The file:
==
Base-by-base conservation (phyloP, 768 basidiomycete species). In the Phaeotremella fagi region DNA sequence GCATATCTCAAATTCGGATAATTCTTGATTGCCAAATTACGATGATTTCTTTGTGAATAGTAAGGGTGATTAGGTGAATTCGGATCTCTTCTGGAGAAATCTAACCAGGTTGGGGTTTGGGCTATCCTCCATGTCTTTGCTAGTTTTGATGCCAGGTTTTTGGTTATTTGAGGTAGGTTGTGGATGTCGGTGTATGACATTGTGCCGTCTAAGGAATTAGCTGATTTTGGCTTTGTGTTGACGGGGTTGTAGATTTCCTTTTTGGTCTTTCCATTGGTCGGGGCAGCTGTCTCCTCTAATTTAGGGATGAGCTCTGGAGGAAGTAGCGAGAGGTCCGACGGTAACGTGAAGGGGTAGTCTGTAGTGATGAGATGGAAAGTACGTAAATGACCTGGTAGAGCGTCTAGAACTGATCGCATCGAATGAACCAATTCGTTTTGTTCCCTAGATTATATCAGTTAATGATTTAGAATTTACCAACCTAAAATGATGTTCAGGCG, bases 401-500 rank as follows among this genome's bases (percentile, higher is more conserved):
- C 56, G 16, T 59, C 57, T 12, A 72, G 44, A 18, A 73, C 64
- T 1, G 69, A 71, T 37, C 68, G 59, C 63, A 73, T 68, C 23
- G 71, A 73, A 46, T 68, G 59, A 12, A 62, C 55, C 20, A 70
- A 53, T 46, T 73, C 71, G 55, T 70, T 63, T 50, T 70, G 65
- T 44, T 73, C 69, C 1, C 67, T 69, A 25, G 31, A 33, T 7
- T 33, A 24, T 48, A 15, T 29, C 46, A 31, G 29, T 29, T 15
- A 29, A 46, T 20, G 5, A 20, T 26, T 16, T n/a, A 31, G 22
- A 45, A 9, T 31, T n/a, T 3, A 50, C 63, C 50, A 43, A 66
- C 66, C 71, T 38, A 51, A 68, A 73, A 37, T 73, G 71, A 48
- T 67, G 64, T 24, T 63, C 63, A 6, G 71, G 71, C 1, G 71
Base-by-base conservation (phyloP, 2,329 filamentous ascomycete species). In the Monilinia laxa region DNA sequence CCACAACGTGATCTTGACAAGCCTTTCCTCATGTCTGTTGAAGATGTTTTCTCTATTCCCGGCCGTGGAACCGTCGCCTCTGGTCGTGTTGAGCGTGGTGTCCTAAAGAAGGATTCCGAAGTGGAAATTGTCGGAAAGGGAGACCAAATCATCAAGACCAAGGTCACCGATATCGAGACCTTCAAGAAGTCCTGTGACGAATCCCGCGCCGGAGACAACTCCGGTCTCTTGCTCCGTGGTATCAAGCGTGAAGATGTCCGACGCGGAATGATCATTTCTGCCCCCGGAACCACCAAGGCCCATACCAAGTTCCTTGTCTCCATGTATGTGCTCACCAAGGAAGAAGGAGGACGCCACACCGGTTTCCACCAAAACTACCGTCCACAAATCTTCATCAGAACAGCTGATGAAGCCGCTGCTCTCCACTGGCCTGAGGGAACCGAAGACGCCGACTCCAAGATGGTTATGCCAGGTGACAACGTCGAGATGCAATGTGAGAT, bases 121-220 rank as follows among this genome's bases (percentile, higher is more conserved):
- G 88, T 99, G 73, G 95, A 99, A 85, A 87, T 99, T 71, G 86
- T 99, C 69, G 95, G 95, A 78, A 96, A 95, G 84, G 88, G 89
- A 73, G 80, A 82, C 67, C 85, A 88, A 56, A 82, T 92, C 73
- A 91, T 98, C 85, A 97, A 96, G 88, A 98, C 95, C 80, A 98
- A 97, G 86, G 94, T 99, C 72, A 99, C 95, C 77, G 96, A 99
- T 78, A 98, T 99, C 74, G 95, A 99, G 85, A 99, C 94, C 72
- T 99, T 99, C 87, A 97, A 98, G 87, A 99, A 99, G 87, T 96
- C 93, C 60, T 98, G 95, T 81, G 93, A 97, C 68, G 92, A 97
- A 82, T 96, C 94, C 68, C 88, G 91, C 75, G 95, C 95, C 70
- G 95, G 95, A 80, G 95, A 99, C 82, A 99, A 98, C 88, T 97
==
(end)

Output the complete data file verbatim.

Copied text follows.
Base-by-base conservation (phyloP, 768 basidiomycete species). In the Phaeotremella fagi region DNA sequence GCATATCTCAAATTCGGATAATTCTTGATTGCCAAATTACGATGATTTCTTTGTGAATAGTAAGGGTGATTAGGTGAATTCGGATCTCTTCTGGAGAAATCTAACCAGGTTGGGGTTTGGGCTATCCTCCATGTCTTTGCTAGTTTTGATGCCAGGTTTTTGGTTATTTGAGGTAGGTTGTGGATGTCGGTGTATGACATTGTGCCGTCTAAGGAATTAGCTGATTTTGGCTTTGTGTTGACGGGGTTGTAGATTTCCTTTTTGGTCTTTCCATTGGTCGGGGCAGCTGTCTCCTCTAATTTAGGGATGAGCTCTGGAGGAAGTAGCGAGAGGTCCGACGGTAACGTGAAGGGGTAGTCTGTAGTGATGAGATGGAAAGTACGTAAATGACCTGGTAGAGCGTCTAGAACTGATCGCATCGAATGAACCAATTCGTTTTGTTCCCTAGATTATATCAGTTAATGATTTAGAATTTACCAACCTAAAATGATGTTCAGGCG, bases 401-500 rank as follows among this genome's bases (percentile, higher is more conserved):
- C 56, G 16, T 59, C 57, T 12, A 72, G 44, A 18, A 73, C 64
- T 1, G 69, A 71, T 37, C 68, G 59, C 63, A 73, T 68, C 23
- G 71, A 73, A 46, T 68, G 59, A 12, A 62, C 55, C 20, A 70
- A 53, T 46, T 73, C 71, G 55, T 70, T 63, T 50, T 70, G 65
- T 44, T 73, C 69, C 1, C 67, T 69, A 25, G 31, A 33, T 7
- T 33, A 24, T 48, A 15, T 29, C 46, A 31, G 29, T 29, T 15
- A 29, A 46, T 20, G 5, A 20, T 26, T 16, T n/a, A 31, G 22
- A 45, A 9, T 31, T n/a, T 3, A 50, C 63, C 50, A 43, A 66
- C 66, C 71, T 38, A 51, A 68, A 73, A 37, T 73, G 71, A 48
- T 67, G 64, T 24, T 63, C 63, A 6, G 71, G 71, C 1, G 71
Base-by-base conservation (phyloP, 2,329 filamentous ascomycete species). In the Monilinia laxa region DNA sequence CCACAACGTGATCTTGACAAGCCTTTCCTCATGTCTGTTGAAGATGTTTTCTCTATTCCCGGCCGTGGAACCGTCGCCTCTGGTCGTGTTGAGCGTGGTGTCCTAAAGAAGGATTCCGAAGTGGAAATTGTCGGAAAGGGAGACCAAATCATCAAGACCAAGGTCACCGATATCGAGACCTTCAAGAAGTCCTGTGACGAATCCCGCGCCGGAGACAACTCCGGTCTCTTGCTCCGTGGTATCAAGCGTGAAGATGTCCGACGCGGAATGATCATTTCTGCCCCCGGAACCACCAAGGCCCATACCAAGTTCCTTGTCTCCATGTATGTGCTCACCAAGGAAGAAGGAGGACGCCACACCGGTTTCCACCAAAACTACCGTCCACAAATCTTCATCAGAACAGCTGATGAAGCCGCTGCTCTCCACTGGCCTGAGGGAACCGAAGACGCCGACTCCAAGATGGTTATGCCAGGTGACAACGTCGAGATGCAATGTGAGAT, bases 121-220 rank as follows among this genome's bases (percentile, higher is more conserved):
- G 88, T 99, G 73, G 95, A 99, A 85, A 87, T 99, T 71, G 86
- T 99, C 69, G 95, G 95, A 78, A 96, A 95, G 84, G 88, G 89
- A 73, G 80, A 82, C 67, C 85, A 88, A 56, A 82, T 92, C 73
- A 91, T 98, C 85, A 97, A 96, G 88, A 98, C 95, C 80, A 98
- A 97, G 86, G 94, T 99, C 72, A 99, C 95, C 77, G 96, A 99
- T 78, A 98, T 99, C 74, G 95, A 99, G 85, A 99, C 94, C 72
- T 99, T 99, C 87, A 97, A 98, G 87, A 99, A 99, G 87, T 96
- C 93, C 60, T 98, G 95, T 81, G 93, A 97, C 68, G 92, A 97
- A 82, T 96, C 94, C 68, C 88, G 91, C 75, G 95, C 95, C 70
- G 95, G 95, A 80, G 95, A 99, C 82, A 99, A 98, C 88, T 97